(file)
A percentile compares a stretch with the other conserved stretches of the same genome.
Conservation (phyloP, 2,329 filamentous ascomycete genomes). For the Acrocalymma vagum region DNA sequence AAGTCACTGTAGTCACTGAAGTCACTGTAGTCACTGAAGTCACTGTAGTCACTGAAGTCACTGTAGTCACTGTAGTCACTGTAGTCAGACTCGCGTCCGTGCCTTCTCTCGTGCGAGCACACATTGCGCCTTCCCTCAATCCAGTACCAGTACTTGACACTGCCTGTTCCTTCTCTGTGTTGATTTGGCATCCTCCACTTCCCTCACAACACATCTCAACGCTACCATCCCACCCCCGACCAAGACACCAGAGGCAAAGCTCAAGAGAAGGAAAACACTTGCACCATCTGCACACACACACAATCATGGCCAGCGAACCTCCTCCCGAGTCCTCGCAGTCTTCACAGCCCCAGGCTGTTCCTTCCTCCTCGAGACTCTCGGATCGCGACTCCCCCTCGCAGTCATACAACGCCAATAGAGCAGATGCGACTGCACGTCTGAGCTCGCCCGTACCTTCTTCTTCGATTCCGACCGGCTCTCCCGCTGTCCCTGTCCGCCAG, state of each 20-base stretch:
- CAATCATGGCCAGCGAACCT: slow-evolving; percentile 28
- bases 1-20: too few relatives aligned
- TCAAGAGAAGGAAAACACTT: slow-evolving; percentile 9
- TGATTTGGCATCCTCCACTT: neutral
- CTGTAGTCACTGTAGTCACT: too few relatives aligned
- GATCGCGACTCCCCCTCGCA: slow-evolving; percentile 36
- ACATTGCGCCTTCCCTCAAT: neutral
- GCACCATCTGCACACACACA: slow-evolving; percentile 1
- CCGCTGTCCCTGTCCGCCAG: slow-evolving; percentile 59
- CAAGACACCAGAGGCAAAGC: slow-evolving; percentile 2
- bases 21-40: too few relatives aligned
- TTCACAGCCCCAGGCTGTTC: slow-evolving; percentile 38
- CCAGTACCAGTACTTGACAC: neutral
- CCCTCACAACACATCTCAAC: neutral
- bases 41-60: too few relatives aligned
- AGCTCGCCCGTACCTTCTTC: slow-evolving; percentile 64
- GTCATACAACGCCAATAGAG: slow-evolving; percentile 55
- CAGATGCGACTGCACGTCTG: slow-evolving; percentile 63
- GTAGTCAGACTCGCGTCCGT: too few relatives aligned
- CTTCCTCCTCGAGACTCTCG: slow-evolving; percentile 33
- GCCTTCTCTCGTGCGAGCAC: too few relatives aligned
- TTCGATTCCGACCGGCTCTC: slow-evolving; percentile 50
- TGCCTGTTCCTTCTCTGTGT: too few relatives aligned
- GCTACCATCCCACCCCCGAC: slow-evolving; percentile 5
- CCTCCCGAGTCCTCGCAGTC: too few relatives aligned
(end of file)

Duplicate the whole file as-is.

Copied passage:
A percentile compares a stretch with the other conserved stretches of the same genome.
Conservation (phyloP, 2,329 filamentous ascomycete genomes). For the Acrocalymma vagum region DNA sequence AAGTCACTGTAGTCACTGAAGTCACTGTAGTCACTGAAGTCACTGTAGTCACTGAAGTCACTGTAGTCACTGTAGTCACTGTAGTCAGACTCGCGTCCGTGCCTTCTCTCGTGCGAGCACACATTGCGCCTTCCCTCAATCCAGTACCAGTACTTGACACTGCCTGTTCCTTCTCTGTGTTGATTTGGCATCCTCCACTTCCCTCACAACACATCTCAACGCTACCATCCCACCCCCGACCAAGACACCAGAGGCAAAGCTCAAGAGAAGGAAAACACTTGCACCATCTGCACACACACACAATCATGGCCAGCGAACCTCCTCCCGAGTCCTCGCAGTCTTCACAGCCCCAGGCTGTTCCTTCCTCCTCGAGACTCTCGGATCGCGACTCCCCCTCGCAGTCATACAACGCCAATAGAGCAGATGCGACTGCACGTCTGAGCTCGCCCGTACCTTCTTCTTCGATTCCGACCGGCTCTCCCGCTGTCCCTGTCCGCCAG, state of each 20-base stretch:
- CAATCATGGCCAGCGAACCT: slow-evolving; percentile 28
- bases 1-20: too few relatives aligned
- TCAAGAGAAGGAAAACACTT: slow-evolving; percentile 9
- TGATTTGGCATCCTCCACTT: neutral
- CTGTAGTCACTGTAGTCACT: too few relatives aligned
- GATCGCGACTCCCCCTCGCA: slow-evolving; percentile 36
- ACATTGCGCCTTCCCTCAAT: neutral
- GCACCATCTGCACACACACA: slow-evolving; percentile 1
- CCGCTGTCCCTGTCCGCCAG: slow-evolving; percentile 59
- CAAGACACCAGAGGCAAAGC: slow-evolving; percentile 2
- bases 21-40: too few relatives aligned
- TTCACAGCCCCAGGCTGTTC: slow-evolving; percentile 38
- CCAGTACCAGTACTTGACAC: neutral
- CCCTCACAACACATCTCAAC: neutral
- bases 41-60: too few relatives aligned
- AGCTCGCCCGTACCTTCTTC: slow-evolving; percentile 64
- GTCATACAACGCCAATAGAG: slow-evolving; percentile 55
- CAGATGCGACTGCACGTCTG: slow-evolving; percentile 63
- GTAGTCAGACTCGCGTCCGT: too few relatives aligned
- CTTCCTCCTCGAGACTCTCG: slow-evolving; percentile 33
- GCCTTCTCTCGTGCGAGCAC: too few relatives aligned
- TTCGATTCCGACCGGCTCTC: slow-evolving; percentile 50
- TGCCTGTTCCTTCTCTGTGT: too few relatives aligned
- GCTACCATCCCACCCCCGAC: slow-evolving; percentile 5
- CCTCCCGAGTCCTCGCAGTC: too few relatives aligned